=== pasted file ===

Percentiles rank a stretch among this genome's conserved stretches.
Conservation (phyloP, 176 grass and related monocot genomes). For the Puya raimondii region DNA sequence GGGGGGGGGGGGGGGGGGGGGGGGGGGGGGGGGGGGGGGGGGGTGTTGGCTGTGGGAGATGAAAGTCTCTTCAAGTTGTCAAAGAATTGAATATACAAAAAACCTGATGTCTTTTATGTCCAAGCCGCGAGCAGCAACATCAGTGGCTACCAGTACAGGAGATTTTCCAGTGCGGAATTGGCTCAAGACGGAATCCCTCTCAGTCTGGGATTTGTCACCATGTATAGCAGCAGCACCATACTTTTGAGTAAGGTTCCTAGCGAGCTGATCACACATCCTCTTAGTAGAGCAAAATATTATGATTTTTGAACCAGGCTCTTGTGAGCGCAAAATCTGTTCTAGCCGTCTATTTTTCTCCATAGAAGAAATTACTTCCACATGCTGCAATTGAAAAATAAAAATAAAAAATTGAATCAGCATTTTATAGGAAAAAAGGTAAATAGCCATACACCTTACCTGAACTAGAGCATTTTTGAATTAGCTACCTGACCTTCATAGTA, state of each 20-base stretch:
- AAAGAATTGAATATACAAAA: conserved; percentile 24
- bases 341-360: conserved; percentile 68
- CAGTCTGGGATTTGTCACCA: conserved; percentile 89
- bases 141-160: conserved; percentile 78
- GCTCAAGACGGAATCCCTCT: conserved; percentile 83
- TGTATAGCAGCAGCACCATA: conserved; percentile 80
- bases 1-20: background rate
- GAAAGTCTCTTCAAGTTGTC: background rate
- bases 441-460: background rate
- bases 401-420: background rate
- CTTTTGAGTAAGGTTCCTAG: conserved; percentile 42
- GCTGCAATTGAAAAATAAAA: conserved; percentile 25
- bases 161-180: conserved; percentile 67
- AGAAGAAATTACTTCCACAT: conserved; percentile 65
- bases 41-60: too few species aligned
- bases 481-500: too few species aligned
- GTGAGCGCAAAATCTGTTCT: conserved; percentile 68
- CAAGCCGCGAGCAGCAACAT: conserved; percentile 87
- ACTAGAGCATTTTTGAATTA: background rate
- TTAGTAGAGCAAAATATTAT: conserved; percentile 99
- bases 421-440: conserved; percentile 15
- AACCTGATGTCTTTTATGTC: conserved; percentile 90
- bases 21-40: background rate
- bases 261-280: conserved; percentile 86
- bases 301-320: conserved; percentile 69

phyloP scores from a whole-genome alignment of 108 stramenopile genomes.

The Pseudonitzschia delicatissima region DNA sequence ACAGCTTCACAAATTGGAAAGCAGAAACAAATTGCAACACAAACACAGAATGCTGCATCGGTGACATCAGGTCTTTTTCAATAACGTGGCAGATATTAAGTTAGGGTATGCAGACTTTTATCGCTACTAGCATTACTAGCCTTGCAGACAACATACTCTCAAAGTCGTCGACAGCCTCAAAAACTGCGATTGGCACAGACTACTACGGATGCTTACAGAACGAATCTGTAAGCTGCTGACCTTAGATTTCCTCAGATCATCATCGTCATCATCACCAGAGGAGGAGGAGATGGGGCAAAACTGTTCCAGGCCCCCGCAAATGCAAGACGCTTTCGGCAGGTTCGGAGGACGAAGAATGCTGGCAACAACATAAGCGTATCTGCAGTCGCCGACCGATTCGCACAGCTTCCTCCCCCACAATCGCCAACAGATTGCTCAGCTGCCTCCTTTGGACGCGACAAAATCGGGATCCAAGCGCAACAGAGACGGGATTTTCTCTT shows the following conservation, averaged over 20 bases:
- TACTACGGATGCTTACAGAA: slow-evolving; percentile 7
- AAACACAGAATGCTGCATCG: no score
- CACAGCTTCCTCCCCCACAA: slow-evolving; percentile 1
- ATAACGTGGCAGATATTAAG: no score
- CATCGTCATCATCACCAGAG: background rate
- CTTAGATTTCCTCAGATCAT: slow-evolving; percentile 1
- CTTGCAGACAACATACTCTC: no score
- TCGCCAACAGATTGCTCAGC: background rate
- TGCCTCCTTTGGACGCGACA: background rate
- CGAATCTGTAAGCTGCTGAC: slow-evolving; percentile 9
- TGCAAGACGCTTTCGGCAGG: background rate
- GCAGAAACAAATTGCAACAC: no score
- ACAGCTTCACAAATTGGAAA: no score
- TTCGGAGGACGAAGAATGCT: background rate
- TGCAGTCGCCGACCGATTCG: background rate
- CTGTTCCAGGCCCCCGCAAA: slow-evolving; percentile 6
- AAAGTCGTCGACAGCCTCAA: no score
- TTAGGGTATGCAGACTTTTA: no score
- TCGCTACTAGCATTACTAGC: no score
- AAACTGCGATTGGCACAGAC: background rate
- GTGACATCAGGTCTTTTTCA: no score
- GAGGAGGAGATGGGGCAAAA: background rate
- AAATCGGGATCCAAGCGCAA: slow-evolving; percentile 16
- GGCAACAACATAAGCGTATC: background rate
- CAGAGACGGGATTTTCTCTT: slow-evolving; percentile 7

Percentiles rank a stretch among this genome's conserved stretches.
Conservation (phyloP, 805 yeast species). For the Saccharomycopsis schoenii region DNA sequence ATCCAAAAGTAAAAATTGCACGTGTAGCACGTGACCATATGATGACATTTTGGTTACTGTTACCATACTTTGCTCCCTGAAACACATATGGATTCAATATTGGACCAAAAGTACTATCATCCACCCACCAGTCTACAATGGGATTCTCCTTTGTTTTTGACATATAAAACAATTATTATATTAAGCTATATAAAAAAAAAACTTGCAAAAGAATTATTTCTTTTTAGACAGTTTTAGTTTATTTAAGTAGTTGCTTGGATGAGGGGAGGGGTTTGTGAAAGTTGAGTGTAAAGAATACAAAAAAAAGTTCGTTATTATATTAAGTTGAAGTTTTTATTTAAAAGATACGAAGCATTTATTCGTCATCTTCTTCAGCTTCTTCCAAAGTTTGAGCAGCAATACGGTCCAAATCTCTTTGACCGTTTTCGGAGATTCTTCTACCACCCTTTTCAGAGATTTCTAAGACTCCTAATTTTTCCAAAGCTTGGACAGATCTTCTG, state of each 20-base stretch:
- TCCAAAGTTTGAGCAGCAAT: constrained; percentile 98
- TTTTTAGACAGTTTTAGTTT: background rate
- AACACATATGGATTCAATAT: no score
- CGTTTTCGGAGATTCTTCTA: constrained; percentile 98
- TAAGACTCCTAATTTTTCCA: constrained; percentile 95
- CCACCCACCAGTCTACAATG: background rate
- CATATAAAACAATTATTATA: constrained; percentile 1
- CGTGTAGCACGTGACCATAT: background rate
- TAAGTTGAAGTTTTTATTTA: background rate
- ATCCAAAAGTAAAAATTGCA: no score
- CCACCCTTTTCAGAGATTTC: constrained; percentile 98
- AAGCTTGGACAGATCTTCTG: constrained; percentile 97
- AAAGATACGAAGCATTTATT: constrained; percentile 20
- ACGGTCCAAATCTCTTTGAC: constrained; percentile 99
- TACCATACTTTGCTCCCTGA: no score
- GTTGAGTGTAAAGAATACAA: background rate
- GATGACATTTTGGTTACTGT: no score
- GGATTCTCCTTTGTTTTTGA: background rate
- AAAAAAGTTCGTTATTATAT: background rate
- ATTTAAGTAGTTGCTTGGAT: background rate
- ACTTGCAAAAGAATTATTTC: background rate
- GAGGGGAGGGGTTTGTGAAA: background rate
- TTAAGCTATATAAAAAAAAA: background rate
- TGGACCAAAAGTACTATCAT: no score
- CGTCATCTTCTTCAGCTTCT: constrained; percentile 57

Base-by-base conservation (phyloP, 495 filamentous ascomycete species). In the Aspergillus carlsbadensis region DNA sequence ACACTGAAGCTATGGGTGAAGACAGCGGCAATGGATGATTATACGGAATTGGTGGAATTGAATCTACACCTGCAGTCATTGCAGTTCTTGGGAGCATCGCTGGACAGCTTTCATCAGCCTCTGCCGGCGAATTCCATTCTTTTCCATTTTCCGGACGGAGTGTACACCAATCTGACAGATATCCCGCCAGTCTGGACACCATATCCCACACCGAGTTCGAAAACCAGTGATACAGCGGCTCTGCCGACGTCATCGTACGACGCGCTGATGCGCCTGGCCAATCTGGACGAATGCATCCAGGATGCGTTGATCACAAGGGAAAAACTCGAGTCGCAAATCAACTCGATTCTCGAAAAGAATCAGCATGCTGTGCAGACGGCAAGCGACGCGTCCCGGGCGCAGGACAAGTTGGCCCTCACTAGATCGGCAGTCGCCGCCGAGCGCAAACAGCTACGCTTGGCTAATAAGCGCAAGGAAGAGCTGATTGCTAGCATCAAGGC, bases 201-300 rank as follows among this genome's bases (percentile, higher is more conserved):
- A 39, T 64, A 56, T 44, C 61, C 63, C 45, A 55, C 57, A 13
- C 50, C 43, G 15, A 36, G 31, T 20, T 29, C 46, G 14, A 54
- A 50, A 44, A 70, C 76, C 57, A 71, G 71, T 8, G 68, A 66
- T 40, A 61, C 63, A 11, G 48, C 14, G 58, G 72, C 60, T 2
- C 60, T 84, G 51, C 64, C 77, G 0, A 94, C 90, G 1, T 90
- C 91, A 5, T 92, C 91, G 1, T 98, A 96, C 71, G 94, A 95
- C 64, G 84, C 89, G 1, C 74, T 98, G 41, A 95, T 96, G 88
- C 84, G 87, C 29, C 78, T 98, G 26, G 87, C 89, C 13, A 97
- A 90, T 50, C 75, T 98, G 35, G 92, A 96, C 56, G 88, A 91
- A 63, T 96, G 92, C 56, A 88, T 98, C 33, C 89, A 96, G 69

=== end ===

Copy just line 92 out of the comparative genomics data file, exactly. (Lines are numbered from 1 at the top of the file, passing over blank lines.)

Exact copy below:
- A 63, T 96, G 92, C 56, A 88, T 98, C 33, C 89, A 96, G 69